Child Support and Taxes: Non-Custodial Parent FAQs
Whenever taxes and child support mix, it is usually a complicated situation. If there is a large sum of money involved you are almost certainly better off consulting a divorce attorney. That said, remember that a touchstone of state guidelines for setting child support is that the final support award is "income driven" -- determined primarily by the income of the parties. It is therefore vital that parents understand what funds can be considered "income" under the child support guidelines.
For example, the income of a new spouse, to the extent that income directly reduces expenses of the custodial parent, is considered income for child support purposes. See FindLaw's Child Support section for a bevy of articles and information. Further, child support payments are not considered taxable income, according to the IRS. Child support payments are neither deductible by the payer nor taxable to the payee. When you calculate your gross income to see if you are required to file a tax return, do not include child support payments received.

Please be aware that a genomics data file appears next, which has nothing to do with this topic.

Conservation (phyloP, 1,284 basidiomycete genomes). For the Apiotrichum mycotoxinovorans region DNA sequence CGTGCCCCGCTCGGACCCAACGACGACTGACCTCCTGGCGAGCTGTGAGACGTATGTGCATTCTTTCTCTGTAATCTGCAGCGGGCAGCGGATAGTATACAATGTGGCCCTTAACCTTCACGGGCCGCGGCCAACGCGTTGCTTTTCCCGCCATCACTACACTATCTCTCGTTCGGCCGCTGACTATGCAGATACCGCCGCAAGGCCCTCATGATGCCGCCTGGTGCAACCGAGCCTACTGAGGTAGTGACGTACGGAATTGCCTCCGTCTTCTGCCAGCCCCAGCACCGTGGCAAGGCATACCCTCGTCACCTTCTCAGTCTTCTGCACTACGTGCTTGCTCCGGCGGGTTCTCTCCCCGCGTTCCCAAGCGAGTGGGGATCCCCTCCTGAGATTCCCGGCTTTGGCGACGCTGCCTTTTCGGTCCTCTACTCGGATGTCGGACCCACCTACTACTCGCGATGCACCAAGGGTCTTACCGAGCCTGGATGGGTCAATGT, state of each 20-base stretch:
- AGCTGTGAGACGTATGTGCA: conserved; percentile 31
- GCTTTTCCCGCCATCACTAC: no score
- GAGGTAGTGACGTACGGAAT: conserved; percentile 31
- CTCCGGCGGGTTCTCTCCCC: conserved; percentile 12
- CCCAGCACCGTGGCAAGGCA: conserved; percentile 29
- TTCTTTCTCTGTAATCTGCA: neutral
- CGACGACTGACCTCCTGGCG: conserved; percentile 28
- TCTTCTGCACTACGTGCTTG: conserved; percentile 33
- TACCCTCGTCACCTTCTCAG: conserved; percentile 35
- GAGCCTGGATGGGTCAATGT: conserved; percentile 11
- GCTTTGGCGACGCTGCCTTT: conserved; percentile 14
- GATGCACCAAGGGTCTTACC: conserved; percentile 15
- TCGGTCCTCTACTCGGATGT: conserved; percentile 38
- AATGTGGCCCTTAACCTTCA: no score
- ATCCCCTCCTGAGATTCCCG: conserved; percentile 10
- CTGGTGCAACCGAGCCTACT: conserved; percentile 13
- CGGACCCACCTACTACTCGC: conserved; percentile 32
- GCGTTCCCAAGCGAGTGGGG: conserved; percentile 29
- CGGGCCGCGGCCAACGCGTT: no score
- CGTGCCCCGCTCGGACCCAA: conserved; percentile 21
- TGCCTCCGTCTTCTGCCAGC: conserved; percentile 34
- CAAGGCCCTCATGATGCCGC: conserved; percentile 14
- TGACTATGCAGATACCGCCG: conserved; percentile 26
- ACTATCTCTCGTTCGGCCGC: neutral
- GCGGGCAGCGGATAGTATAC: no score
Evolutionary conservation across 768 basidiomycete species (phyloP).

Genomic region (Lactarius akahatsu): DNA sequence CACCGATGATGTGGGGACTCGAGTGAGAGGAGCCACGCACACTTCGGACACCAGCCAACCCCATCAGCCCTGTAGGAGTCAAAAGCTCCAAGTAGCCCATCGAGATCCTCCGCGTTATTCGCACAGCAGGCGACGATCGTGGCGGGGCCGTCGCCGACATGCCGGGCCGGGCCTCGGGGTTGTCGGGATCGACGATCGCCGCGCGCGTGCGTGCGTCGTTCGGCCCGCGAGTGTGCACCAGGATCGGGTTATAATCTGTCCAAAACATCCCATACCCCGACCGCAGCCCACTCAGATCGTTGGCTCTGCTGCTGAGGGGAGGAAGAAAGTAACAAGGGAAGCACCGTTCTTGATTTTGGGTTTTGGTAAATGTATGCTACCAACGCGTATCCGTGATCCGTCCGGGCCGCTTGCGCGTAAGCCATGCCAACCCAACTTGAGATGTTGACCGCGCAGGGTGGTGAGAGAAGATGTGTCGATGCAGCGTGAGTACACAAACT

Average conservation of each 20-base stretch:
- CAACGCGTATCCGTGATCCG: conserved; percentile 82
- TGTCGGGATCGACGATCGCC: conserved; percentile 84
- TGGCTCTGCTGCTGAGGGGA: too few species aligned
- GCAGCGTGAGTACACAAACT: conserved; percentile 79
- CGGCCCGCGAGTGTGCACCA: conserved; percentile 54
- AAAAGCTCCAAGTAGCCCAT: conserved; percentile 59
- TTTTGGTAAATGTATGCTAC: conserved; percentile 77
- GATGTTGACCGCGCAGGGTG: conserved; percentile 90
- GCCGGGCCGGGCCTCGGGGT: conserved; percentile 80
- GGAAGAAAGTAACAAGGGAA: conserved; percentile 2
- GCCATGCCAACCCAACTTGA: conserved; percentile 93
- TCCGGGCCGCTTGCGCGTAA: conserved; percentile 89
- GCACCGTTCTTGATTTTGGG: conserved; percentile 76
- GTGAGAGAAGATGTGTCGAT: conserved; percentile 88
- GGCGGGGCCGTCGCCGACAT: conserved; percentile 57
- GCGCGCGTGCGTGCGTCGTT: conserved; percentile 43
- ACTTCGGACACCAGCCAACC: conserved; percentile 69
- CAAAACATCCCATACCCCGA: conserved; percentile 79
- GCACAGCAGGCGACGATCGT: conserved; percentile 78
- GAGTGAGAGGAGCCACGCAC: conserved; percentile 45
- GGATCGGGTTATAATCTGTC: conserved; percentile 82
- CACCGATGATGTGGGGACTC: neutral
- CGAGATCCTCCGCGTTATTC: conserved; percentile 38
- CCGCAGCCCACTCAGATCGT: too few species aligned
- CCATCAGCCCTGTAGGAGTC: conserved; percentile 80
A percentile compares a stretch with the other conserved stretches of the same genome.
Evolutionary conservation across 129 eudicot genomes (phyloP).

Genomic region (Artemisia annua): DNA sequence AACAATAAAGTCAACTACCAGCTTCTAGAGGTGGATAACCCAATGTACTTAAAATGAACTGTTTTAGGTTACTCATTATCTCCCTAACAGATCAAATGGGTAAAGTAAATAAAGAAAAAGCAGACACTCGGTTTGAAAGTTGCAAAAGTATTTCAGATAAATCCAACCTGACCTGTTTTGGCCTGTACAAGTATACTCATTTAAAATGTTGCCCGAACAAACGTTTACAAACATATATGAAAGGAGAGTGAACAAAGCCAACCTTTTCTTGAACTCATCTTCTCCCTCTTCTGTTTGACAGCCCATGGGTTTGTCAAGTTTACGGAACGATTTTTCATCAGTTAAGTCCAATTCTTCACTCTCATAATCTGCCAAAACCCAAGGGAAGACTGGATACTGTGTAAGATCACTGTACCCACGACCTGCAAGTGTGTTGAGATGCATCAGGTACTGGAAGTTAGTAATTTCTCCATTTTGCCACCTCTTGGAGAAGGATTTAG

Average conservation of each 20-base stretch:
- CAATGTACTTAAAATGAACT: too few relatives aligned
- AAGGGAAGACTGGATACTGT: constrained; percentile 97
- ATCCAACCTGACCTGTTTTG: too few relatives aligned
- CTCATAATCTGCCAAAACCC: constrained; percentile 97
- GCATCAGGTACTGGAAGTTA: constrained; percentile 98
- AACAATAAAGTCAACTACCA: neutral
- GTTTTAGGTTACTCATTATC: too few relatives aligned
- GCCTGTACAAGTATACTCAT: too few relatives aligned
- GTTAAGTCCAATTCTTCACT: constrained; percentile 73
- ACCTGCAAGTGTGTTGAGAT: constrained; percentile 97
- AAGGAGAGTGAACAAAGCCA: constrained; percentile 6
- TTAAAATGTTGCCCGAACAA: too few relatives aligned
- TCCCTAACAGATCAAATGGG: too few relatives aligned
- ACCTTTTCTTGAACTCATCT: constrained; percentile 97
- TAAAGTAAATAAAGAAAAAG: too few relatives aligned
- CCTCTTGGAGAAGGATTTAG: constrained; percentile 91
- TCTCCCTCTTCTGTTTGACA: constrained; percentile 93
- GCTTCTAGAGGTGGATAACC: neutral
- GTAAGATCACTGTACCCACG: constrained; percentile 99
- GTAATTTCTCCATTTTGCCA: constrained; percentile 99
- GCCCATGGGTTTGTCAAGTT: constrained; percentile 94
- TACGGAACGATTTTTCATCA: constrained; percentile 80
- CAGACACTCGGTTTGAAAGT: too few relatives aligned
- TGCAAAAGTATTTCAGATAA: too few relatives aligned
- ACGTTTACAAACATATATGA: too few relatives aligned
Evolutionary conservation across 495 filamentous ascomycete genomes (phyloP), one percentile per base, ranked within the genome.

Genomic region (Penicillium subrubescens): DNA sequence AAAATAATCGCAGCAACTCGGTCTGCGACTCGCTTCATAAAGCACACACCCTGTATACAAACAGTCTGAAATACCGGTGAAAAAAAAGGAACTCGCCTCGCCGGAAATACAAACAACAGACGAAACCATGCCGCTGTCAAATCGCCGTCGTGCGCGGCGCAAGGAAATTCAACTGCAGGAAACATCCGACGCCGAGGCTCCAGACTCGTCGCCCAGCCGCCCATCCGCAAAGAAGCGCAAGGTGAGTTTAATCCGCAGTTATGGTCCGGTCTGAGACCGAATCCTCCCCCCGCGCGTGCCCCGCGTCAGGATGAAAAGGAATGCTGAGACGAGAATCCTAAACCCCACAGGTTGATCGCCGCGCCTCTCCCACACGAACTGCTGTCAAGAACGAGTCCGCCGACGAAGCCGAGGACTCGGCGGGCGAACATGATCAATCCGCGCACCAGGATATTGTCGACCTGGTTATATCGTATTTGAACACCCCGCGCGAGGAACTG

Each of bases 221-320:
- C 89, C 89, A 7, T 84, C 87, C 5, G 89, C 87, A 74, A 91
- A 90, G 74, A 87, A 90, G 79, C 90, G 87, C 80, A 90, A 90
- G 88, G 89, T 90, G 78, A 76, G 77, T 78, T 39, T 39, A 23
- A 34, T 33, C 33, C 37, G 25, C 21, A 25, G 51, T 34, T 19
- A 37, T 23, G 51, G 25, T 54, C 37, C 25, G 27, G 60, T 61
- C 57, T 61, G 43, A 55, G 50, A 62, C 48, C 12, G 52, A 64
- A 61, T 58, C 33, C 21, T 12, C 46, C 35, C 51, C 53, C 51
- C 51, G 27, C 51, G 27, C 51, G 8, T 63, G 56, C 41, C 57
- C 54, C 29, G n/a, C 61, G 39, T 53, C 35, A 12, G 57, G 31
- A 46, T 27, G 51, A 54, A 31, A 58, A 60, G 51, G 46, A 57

Q: Does the Form 8332 (used to release the exemption to the noncustodial parent) affect the Child Tax Credit?
A: Yes. The Child Tax Credit can only be claimed by the parent claiming the exemption. In this case the noncustodial parent would qualify for the dependency exemption and therefore the child tax credit. Please refer to the Instructions for Form 1040 (PDF) or the Instructions for Form 1040A index for Child Tax Credit. The referenced pages will explain who qualifies for this credit, and how to calculate it.
More on the Child Tax Credit: Publication 972
Q: If the noncustodial parent receives permission from the custodial parent to claim a child on his or her tax return, is the noncustodial parent eligible for the Earned Income Credit?
A: The noncustodial parent cannot claim the Earned Income Credit on the basis of that child because the child did not live with that parent and does not meet the residency test. The custodial parent may be able to claim the Earned Income Credit.
Refer to Publication 596, Earned Income Credit, for the Earned Income Credit rules.